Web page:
Having an Open Home

Is it just me, or does it feel like there is a lot of pressure on moms, wives and women in general these days? Social media drives us to put our best face forward, appear composed, creative and picture perfect. It’s utterly exhausting. 

I feel like this weight keeps many of us from being open. Not only does it keep the doors of our homes shut, but the doors of our hearts. And our homes are supposed to be a breeding ground for authenticity and a safe place for self-expression.

Many of us feel if our home isn’t spotless, dinner isn’t homemade and we don’t have a fresh vase of peonies on the table, we shouldn’t host. I personally get this hang up. I understand the feelings of inadequacy when my house is covered in clothes and toys and dinner is take out once again.

I don’t want anyone to see that side of my home or my heart. I don’t like what I imagine that says about me as a mom, wife or woman in general.

But what better picture for people to see than that which is real, vulnerable and most of all human? God is not asking us to be anyone other than our normal, human selves.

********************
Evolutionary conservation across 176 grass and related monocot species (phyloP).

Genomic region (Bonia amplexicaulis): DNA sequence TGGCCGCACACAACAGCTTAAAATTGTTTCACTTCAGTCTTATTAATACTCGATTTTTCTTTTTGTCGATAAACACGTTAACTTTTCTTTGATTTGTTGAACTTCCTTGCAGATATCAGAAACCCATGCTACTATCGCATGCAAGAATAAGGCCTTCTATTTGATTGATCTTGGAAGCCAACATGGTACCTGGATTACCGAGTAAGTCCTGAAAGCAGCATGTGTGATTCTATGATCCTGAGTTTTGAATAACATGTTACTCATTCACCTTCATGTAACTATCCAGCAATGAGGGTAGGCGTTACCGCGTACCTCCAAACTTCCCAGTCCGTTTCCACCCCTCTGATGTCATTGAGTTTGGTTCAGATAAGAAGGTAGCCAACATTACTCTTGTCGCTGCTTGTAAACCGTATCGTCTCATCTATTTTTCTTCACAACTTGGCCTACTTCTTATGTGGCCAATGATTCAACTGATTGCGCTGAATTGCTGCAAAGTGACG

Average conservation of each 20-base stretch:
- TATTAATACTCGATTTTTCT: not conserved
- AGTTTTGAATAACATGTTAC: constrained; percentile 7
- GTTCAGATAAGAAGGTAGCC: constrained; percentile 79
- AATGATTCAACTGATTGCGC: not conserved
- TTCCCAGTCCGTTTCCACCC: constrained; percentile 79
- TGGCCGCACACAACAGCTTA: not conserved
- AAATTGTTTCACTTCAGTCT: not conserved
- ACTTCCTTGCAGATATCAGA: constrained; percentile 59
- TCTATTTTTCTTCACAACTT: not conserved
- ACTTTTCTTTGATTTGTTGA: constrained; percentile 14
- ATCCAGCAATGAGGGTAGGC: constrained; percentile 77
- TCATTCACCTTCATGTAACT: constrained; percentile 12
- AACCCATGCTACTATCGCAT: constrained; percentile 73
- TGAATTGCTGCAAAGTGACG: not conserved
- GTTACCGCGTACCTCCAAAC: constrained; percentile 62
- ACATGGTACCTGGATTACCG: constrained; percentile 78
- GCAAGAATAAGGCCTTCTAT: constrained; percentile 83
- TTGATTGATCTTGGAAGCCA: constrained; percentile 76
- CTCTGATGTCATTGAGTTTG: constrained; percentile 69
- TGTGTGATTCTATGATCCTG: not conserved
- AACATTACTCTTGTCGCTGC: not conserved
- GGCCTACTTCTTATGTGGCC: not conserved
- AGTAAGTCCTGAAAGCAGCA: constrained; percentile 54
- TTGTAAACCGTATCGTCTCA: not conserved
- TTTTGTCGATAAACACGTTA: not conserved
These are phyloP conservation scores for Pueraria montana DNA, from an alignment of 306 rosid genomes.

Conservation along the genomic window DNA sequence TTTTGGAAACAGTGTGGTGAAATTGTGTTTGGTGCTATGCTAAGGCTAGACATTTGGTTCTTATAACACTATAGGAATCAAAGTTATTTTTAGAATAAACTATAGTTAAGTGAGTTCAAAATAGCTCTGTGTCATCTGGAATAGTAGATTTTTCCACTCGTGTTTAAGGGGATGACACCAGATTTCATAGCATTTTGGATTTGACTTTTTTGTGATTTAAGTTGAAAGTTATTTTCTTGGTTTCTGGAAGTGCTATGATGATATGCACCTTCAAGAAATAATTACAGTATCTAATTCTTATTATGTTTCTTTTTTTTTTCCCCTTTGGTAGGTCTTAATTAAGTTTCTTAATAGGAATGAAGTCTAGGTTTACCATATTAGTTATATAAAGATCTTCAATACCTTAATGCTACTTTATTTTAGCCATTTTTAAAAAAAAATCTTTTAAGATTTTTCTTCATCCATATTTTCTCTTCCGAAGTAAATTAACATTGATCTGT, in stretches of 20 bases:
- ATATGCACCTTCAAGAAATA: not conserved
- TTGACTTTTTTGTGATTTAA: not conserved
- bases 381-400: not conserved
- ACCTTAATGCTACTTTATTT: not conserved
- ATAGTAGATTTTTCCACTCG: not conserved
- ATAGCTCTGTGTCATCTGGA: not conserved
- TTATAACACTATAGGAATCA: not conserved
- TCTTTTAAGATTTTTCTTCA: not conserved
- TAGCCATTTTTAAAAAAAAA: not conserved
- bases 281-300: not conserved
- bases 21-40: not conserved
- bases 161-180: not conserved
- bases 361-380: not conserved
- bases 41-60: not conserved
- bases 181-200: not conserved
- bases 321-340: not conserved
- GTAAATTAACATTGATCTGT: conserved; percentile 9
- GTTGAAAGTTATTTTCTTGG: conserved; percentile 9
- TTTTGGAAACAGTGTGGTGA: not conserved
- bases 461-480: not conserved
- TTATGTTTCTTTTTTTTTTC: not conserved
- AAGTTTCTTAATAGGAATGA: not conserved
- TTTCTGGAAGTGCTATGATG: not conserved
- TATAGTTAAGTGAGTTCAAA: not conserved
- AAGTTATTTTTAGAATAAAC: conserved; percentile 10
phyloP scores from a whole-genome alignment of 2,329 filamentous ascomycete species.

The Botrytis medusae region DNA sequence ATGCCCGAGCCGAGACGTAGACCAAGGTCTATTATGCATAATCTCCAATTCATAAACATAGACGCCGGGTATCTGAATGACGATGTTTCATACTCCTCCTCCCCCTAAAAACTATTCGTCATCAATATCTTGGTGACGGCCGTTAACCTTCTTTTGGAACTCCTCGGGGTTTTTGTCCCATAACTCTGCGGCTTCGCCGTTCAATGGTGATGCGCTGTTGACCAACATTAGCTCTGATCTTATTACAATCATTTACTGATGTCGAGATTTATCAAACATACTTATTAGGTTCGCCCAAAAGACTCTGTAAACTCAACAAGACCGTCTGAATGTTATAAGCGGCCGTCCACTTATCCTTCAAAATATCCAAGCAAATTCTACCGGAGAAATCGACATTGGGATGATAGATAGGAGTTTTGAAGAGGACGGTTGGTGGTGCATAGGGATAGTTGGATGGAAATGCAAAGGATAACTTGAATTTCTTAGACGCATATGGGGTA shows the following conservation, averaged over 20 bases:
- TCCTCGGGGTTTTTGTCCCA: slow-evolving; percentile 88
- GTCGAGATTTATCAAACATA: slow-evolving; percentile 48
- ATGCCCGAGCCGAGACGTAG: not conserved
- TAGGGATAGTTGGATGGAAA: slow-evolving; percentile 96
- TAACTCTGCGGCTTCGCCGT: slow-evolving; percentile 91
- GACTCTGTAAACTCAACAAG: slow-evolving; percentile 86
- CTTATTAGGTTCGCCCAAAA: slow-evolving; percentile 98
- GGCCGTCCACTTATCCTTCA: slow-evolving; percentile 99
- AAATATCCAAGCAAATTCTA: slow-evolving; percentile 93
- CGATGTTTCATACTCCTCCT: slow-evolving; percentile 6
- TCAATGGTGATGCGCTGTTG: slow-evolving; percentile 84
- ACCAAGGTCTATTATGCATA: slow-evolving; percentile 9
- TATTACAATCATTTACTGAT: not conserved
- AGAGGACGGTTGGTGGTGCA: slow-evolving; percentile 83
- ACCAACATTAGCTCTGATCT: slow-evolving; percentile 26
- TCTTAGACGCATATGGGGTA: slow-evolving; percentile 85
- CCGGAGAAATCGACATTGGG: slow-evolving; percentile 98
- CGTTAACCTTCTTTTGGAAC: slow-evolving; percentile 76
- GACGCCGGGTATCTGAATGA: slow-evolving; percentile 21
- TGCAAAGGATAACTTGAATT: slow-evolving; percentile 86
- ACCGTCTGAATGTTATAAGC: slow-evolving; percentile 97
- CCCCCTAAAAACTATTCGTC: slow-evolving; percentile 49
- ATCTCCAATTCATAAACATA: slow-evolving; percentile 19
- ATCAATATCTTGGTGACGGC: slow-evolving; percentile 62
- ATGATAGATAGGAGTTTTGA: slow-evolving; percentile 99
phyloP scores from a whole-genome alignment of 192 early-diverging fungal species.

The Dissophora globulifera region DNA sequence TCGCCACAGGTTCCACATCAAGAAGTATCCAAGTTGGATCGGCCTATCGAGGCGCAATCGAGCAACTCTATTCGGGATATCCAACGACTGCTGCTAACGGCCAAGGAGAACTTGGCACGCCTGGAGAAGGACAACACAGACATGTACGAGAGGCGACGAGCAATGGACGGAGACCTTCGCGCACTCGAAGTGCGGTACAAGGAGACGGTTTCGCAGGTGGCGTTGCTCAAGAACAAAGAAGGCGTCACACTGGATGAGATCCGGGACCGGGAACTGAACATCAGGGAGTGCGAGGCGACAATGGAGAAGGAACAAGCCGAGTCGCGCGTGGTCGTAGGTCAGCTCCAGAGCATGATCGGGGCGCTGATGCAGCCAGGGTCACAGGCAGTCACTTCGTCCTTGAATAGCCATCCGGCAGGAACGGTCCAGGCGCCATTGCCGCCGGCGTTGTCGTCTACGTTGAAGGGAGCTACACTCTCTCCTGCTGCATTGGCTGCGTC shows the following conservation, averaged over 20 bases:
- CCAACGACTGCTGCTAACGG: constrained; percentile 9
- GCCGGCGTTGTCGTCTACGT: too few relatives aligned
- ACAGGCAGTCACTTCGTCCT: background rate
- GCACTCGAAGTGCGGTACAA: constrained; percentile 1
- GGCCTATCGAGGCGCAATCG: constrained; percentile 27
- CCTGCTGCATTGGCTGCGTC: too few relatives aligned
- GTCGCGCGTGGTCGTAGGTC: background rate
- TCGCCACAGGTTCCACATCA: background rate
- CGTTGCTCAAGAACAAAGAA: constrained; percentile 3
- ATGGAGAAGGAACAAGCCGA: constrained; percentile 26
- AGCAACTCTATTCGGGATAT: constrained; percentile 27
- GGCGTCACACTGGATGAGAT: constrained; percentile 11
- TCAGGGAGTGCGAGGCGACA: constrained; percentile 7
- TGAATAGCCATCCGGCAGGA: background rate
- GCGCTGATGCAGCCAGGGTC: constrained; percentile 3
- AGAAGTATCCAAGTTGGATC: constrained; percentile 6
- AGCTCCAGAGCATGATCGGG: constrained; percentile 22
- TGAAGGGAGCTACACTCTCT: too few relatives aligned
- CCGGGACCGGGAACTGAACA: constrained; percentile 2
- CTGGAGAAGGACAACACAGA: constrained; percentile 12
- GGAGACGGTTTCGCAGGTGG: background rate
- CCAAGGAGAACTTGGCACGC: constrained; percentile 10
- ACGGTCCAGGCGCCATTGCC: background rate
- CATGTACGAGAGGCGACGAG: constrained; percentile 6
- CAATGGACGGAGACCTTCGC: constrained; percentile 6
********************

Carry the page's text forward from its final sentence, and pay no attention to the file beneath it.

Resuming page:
That is after all where the beauty happens. Where the good belly laughs billow and memories are made. Where the real tears flow and bear hugs melt away your hard days. 

The pressure is off friends. And people want to see the real us. People want to laugh and cry and talk with us. When we cease striving and open our hearts and homes, we can be a catalyst for vulnerability and authenticity in our communities, something desperately needed in the church today. You are allowed to not be picture perfect. You are allowed to not have it all together. You are allowed to be human.

I would encourage you this week to call someone and invite them over. Don’t worry if the house isn’t perfect and if you have to order a pizza — just open your home and let people come.

Open your heart and let people in. Let true friendship be birthed beneath the surface even if you aren’t in the place to have an “Instragramable” dinner party. Let’s begin to rethink hospitality as more than a perfect gathering or place to stay, and see it as lives shared.

Who will you share your life with this week?

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